On February 21, while addressing a National Security Council meeting in Tunis, Tunisia’s President Kais Saied condemned irregular migration from sub Saharan Africa and described it as a conspiracy to erase Tunisia’s identity.
“The undeclared goal of the successive waves of illegal immigration is to consider Tunisia a purely African country that has no affiliation to the Arab and Islamic nations,” he said. “Hordes of illegal immigrants from sub-Saharan Africa are still arriving, with all the violence, crime and unacceptable practices that entails.”
Two days later, as he called on Tunisia’s interior minister to crack down on irregular migration, the 65-year-old leader denied accusations from human rights groups that his hateful comments were racist, and claimed those accusing him of racism “want division and discord and seek to damage our relations with our brothers”.
He, however, did not renounce his unsubstantiated claim that migrants from sub-Saharan Africa are arriving in Tunisia as part of a plot to alter its demographics.
The estimated number of Black African migrants in Tunisia today, including those without proper documentation, is just 21,000. Given the country’s 12 million-strong population, they don’t have anywhere near the numbers necessary to alter Tunisia’s demographic composition. The elaborate plot to end Tunisia’s “affiliation to the Arab and Islamic nations” is clearly just a figment of Saied’s imagination.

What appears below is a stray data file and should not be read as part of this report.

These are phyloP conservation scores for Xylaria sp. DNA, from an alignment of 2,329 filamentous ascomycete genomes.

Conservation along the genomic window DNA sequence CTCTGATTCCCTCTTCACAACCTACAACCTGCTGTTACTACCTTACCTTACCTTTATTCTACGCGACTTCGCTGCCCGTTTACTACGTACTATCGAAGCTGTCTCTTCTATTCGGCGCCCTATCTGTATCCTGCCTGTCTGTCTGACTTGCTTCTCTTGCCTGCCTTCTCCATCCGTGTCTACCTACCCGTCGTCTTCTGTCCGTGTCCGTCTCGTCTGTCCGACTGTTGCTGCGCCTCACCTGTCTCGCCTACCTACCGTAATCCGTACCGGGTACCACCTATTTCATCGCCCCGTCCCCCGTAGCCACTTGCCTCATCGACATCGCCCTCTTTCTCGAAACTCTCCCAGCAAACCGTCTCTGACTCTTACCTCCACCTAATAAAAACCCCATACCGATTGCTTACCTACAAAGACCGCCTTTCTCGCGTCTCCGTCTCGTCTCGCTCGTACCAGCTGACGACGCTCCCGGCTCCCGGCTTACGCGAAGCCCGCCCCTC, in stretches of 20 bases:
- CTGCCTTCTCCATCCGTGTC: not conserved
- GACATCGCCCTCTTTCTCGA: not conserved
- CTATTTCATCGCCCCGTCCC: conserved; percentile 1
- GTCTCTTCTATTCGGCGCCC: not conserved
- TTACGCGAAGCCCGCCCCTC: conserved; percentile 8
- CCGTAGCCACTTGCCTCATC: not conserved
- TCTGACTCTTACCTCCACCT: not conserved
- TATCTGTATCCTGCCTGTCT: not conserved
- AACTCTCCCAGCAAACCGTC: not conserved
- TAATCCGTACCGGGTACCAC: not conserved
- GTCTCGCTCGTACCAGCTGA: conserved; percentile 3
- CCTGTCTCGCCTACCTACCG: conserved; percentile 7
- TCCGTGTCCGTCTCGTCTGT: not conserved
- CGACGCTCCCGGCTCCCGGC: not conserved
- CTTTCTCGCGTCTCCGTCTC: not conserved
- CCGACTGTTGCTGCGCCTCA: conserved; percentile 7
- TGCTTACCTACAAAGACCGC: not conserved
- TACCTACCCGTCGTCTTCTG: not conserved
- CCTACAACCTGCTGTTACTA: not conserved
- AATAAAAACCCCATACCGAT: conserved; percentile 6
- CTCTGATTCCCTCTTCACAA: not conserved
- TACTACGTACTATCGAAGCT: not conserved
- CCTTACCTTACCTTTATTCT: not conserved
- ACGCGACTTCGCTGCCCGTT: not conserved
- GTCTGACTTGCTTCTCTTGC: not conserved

Nevertheless, the president’s provocative remarks unleashed a wave of discrimination and violence against sub-Saharan Africans in Tunisia.
Hundreds were arbitrarily arrested, dismissed from work, evicted from their homes and violently assaulted.
“In my neighbourhood, Black people were sought out, chased, raped, and their homes looted by Tunisians,” a university student who was voluntarily repatriated to Guinea told the AFP news agency.
In Tunis, scores of migrant families who were left homeless as a result of Saied’s crackdown set up camp outside the headquarters of the International Organization for Migration.
The African Union swiftly and firmly rebuked Saied’s divisive comments and, in response to the consequent government crackdown and racist attacks against sub-Saharan nationals, indefinitely postponed a conference it was due to hold in Tunis in March.
The AU must move to protect Africa from the populist nationalism and racism of the likes of Saied. Without unity, the 2063 Pan-African agenda is doomed to fail. It’s high time the AU demonstrates its authority and brings in line African leaders who attempt to divide us along racial lines.
Credit: Mark-Anthony Johnson